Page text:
Cybersecurity researchers have offered a detailed glimpse into a system called DoubleFeature that's dedicated to logging the different stages of post-exploitation stemming from the deployment of DanderSpritz, a full-featured malware framework used by the Equation Group.
DanderSpritz came to light on April 14, 2017, when a hacking group known as the Shadow Brokers leaked the exploit tool, among others, under a dispatch titled "Lost in Translation." Also included in the leaks was EternalBlue, a cyberattack exploit developed by the U.S. National Security Agency (NSA) that enabled threat actors to carry out the NotPetya ransomware attack on unpatched Windows computers.
The tool is a modular, stealthy, and fully functional framework that relies on dozens of plugins for post-exploitation activities on Windows and Linux hosts. DoubleFeature is one among them, which functions as a "diagnostic tool for victim machines carrying DanderSpritz," researchers from Check Point said in a new report published Monday.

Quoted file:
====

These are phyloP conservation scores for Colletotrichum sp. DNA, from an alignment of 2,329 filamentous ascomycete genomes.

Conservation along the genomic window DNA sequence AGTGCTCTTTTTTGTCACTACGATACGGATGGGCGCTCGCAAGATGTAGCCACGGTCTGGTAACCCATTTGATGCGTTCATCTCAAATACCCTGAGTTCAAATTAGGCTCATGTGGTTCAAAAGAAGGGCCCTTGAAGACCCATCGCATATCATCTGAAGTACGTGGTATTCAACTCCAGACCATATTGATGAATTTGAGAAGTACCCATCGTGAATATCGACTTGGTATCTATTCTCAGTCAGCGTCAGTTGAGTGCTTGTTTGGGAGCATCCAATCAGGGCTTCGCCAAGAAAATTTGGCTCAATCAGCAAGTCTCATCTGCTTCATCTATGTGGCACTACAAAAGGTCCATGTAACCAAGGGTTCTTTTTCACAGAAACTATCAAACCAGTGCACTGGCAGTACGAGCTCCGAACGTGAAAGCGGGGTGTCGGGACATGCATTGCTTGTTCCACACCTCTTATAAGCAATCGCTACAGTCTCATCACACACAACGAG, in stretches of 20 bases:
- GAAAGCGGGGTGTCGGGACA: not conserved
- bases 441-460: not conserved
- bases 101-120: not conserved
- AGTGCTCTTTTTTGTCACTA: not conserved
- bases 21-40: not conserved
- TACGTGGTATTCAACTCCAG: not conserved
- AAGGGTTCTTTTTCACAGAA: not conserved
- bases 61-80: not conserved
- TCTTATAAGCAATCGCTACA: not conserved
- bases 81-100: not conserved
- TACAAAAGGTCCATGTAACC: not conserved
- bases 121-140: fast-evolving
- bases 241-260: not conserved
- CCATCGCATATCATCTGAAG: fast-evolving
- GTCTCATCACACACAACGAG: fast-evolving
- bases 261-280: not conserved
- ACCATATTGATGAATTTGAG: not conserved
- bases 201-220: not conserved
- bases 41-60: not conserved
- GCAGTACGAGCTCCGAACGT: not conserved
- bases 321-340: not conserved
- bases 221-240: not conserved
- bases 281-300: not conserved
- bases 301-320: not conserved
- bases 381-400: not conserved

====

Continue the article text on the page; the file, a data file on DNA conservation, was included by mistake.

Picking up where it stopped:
"DoubleFeature could be used as a sort of Rosetta Stone for better understanding DanderSpritz modules, and systems compromised by them," the Israeli cybersecurity firm added. "It's an incident response team's pipe dream."
Designed to maintain a log of the types of tools that could be deployed on a target machine, DoubleFeature is a Python-based dashboard that also doubles up as a reporting utility to exfiltrate the logging information from the infected machine to an attacker-controlled server. The output is interpreted using a specialized executable named "DoubleFeatureReader.exe."
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Some of the plugins monitored by DoubleFeature include remote access tools called UnitedRake (aka EquationDrug) and PeddleCheap, a stealthy data exfiltration backdoor dubbed StraitBizarre, an espionage platform called KillSuit (aka GrayFish), a persistence toolset named DiveBar, a covert network access driver called FlewAvenue, and a validator implant named MistyVeal that verifies if the compromised system is indeed an authentic victim machine and not a research environment.
"Sometimes, the world of high-tier APT tools and the world of ordinary malware can seem like two parallel universes," the researchers said. "Nation-state actors tend to [maintain] clandestine, gigantic codebases, sporting a huge gamut of features that have been cultivated over decades due to practical need. It turns out we too are still slowly chewing on the 4-year-old leak that revealed DanderSpritz to us, and gaining new insights."